The thing that frightened my husband most during my potentially fatal pregnancy complication was the fact that I was not worrying about what was going on.
So…my name is Tracy, and I am a worrier.
I tend to hide that fact as much as I can (another problem in itself) which means that it explodes in my head at strange times. I can tell you from personal experience that trying to pretend you’re not worried doesn’t work very well. So I was excited to find these two tips to deal with worries in A Woman’s Guide to Sleep: Guaranteed Solutions for a Good Night’s Rest by Joyce A. Walsleben, Ph.D., and Rita Baron-Faust.
1. Create a worry book
Use a simple notebook, or a section of your regular journal if the idea of having yet another notebook to write in causes you more worry. On the left hand side of the page, write down all the things that worry you. On the right hand side, list some forward motion on each of those items.
It may take some time to find an action to go with a particular worry…so don’t add that worry to your list! The idea is to both capture those concerns rolling around in your head and to brainstorm some possible solutions or actions to take to resolve them.
2. Worry productively
Choose a time and place where you can be alone, and in this time give yourself permission to worry. Worry freely, worry hard, worry widely. Write it all down in your worry book. Get it all out of your head.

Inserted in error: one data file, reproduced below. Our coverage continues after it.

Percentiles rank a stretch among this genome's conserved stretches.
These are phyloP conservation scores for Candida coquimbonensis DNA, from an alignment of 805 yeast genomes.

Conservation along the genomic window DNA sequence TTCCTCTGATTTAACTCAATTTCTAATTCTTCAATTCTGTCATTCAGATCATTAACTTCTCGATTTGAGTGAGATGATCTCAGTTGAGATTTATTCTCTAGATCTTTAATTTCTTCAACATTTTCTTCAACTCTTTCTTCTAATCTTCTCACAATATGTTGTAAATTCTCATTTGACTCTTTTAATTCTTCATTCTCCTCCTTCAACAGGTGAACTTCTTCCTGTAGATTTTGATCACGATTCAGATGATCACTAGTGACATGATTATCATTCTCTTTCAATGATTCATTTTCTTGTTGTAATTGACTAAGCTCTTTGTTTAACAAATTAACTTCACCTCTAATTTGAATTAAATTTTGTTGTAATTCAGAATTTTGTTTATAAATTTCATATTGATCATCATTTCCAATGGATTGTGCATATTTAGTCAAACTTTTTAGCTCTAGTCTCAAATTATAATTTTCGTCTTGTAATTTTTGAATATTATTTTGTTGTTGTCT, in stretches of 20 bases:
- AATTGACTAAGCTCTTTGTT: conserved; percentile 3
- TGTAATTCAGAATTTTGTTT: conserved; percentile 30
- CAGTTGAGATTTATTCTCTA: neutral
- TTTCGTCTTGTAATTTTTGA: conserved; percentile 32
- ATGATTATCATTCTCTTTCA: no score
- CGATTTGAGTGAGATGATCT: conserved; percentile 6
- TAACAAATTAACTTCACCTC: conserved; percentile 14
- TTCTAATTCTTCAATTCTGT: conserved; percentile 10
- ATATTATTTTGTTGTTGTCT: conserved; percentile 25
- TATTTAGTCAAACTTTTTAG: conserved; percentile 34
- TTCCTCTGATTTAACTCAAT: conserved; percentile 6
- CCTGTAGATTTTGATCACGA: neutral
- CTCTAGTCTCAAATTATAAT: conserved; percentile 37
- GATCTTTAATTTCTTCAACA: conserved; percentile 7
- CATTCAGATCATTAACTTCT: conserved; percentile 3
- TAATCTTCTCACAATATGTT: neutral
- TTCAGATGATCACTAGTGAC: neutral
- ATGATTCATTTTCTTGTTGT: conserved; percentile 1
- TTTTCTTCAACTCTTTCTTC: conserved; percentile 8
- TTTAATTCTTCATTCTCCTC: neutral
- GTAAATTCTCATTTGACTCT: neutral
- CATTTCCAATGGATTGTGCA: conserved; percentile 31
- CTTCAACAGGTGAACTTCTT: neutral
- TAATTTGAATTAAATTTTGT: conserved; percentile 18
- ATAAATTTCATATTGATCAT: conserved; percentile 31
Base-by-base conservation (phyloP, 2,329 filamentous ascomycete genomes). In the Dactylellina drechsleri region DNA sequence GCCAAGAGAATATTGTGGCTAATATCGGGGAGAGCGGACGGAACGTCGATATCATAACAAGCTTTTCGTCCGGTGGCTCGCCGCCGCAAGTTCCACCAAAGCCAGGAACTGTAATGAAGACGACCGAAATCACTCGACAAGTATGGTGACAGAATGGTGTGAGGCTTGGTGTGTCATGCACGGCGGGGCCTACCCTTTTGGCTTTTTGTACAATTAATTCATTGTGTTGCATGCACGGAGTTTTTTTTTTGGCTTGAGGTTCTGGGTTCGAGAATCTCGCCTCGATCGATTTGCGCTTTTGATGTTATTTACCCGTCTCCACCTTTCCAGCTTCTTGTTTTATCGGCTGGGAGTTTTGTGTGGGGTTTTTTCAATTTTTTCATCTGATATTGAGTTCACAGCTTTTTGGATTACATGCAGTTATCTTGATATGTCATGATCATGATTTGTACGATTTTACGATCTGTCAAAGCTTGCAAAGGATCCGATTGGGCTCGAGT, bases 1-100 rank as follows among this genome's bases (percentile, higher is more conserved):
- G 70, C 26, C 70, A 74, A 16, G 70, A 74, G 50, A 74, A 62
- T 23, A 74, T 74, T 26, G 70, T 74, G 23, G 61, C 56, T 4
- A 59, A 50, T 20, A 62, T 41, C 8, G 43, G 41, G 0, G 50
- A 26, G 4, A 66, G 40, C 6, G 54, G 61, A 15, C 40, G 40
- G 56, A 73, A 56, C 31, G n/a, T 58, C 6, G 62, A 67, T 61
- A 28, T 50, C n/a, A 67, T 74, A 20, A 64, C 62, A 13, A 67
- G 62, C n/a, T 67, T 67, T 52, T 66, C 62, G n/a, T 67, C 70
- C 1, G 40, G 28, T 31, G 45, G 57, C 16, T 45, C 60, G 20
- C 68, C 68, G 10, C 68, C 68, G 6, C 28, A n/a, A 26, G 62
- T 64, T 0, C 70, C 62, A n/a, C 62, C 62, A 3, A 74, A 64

Then, if you find yourself falling into Worryville at some other time of the day, tell yourself that you’ve already done your worrying for the day. The authors suggest telling yourself this: “I am not going there, I have done my worrying today, I’ll do it tomorrow. I have forgotten nothing, tomorrow I will go back where I left it and I’ll be fine. I should not be worrying now, and I wont.”
1. Like Wayne Dyer says, “the activity of worrying keeps you immobilized.” (Don’t I know it!) By creating a space to note forward actions on each worry, you counteract that immobilization. Not to mention that space tells your mind there IS something you can do, no matter how small. That’s a much more powerful place to live from!
2. It gives you some perspective about how much you’re actually worrying. In the midst of a rough time, it can feel like all you do is worry. By worrying productively, you may be better able to tell if there are simply a lot of things happening, or if your worries might be a symptom of an anxiety disorder.
Are you a worrier? What helps you cope? Share your thoughts in the comments!